When the NHL released its 2021-22 regular-season schedule, it featured a Winter Olympic break from Feb. 7-22 with the caveat that “no final agreement or decision has been made regarding the possible participation of players.”
If the NHL doesn’t send its players to the Beijing Games, it would switch to a revised schedule that will adopt as many dates from the current one as possible. But changing schedules this late in a truncated offseason would have a dramatic impact on the league’s teams, which are already selling tickets and scheduling travel based on the current schedule.
“In my own conversations, there are some teams that are acting like this is Armageddon,” an NHL team executive told ESPN this week.
Nearly three weeks after the schedule was revealed, talks between the NHL, NHLPA, IIHF and IOC are ongoing, with no indication if a deal can be successfully brokered on player participation. Complicating matters are the climbing numbers in the COVID pandemic; as well as the COVID restrictions that will be placed on athletes in Beijing, which could dwarf those that players experienced in the 2020 Stanley Cup Playoff bubbles. The NHL has cited the pandemic as a primary factor in its decision to attend the Olympics for the first time since 2016, after vowing it would participate in the next two Winter Games in last summer’s Collective Bargaining Agreement with the players.
At least two NHL teams have told inquiring fans that a final decision on Olympic participation would be made by the end of August.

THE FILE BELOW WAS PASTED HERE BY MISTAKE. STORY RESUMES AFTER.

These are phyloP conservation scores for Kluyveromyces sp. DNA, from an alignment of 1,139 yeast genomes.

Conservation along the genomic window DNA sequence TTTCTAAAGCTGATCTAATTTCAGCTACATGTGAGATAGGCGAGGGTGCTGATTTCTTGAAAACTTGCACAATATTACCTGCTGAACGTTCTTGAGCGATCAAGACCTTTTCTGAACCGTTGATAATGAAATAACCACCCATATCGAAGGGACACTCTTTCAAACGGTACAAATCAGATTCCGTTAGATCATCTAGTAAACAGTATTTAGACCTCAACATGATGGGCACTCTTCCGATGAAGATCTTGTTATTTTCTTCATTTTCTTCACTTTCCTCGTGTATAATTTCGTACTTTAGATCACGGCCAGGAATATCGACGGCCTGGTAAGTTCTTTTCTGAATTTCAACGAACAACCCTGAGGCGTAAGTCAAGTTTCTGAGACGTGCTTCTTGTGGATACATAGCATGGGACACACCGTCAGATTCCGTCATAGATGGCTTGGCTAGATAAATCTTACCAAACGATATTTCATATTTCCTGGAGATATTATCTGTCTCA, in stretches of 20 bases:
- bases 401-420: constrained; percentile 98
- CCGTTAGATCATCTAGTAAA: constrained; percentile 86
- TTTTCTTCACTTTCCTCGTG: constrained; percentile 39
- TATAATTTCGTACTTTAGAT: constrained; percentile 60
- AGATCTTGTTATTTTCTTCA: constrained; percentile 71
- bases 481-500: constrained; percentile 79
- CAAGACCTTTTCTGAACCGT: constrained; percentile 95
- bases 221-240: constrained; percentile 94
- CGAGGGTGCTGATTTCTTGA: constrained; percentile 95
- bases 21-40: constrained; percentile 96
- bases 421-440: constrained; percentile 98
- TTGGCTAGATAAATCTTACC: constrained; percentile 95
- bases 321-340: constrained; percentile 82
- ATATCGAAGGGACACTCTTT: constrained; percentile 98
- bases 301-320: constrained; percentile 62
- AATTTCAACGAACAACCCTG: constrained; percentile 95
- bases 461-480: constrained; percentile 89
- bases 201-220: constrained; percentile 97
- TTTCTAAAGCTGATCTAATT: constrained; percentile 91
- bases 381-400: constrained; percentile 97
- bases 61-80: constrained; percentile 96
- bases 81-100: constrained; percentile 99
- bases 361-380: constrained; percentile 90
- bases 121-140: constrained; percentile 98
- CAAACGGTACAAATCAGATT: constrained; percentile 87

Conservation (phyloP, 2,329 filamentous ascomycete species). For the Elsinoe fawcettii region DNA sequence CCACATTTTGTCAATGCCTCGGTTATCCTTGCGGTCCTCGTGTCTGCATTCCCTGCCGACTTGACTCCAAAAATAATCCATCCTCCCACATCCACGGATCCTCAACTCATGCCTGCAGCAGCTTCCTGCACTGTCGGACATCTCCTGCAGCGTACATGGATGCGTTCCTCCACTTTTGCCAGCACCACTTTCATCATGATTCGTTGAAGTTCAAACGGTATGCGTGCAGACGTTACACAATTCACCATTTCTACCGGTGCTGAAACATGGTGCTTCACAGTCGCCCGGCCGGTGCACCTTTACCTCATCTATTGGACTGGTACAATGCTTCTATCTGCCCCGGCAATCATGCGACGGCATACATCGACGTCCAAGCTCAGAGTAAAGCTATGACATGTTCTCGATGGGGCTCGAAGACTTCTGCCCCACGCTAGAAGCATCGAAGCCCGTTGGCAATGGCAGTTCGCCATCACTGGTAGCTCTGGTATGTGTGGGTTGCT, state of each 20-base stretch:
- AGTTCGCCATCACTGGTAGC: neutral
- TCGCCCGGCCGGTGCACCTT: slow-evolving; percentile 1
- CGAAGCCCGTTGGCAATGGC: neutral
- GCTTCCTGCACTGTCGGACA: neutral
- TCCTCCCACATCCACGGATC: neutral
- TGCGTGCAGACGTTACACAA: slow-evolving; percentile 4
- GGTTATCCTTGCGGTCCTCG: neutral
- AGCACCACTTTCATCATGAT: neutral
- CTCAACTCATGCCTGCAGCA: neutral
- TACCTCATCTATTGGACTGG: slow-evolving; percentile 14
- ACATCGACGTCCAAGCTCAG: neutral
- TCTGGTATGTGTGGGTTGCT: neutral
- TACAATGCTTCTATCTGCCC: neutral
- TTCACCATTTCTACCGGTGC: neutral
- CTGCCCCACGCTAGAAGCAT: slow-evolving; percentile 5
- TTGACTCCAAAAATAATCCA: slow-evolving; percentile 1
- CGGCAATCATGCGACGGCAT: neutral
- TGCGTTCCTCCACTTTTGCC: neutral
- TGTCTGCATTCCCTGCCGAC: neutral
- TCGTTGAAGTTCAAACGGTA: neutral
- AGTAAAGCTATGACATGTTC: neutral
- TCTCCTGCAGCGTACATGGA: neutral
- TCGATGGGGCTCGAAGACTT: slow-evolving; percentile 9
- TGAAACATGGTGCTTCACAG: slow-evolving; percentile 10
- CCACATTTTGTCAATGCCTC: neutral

NHL deputy commissioner Bill Daly told ESPN that “yes, I think that’s accurate.”
All 32 teams have copies of the “revised” schedule without an Olympic break. For the most part, lengthy road trips land around the same time in both schedules, coinciding with building availability. But in other places, there are dramatic differences. Some teams estimate around 16 of 41 home dates will have to be rescheduled — one NHL team reported that six of its eight games in the opening month would have new dates
ESPN reached out to two dozen fans of different teams, all of whom own 2021-22 half-season and partial-season ticket plans. All of them said that their team ticket representatives had not communicated anything about the possibility of switching to a different schedule this season.
“The schedule was presented as if it was the final schedule,” said one Dallas Stars season-ticket holder.
Most of these ticket plans already have games attached to them. In some cases, it’s the fans who select which games they’ll attend throughout the season. In other cases, the teams select the road opponents. For example, the Boston Bruins have a plan with pre-selected games. The expansion Seattle Kraken have two half-season plans: One that includes the first regular-season home game in franchise history and one that does not.
Some NHL teams are preparing to sell single-game tickets even if Olympic participation isn’t finalized. One team told ESPN that it would begin selling tickets only for October’s home games, as that month that was least impacted by a switch to the second schedule. But the Columbus Blue Jackets, meanwhile, will begin selling the full season to single-ticket buyers on Aug. 20.
One of the challenges this Olympic uncertainty has caused: Teams aren’t able to market special events to their ticket buyers throughout the home schedule.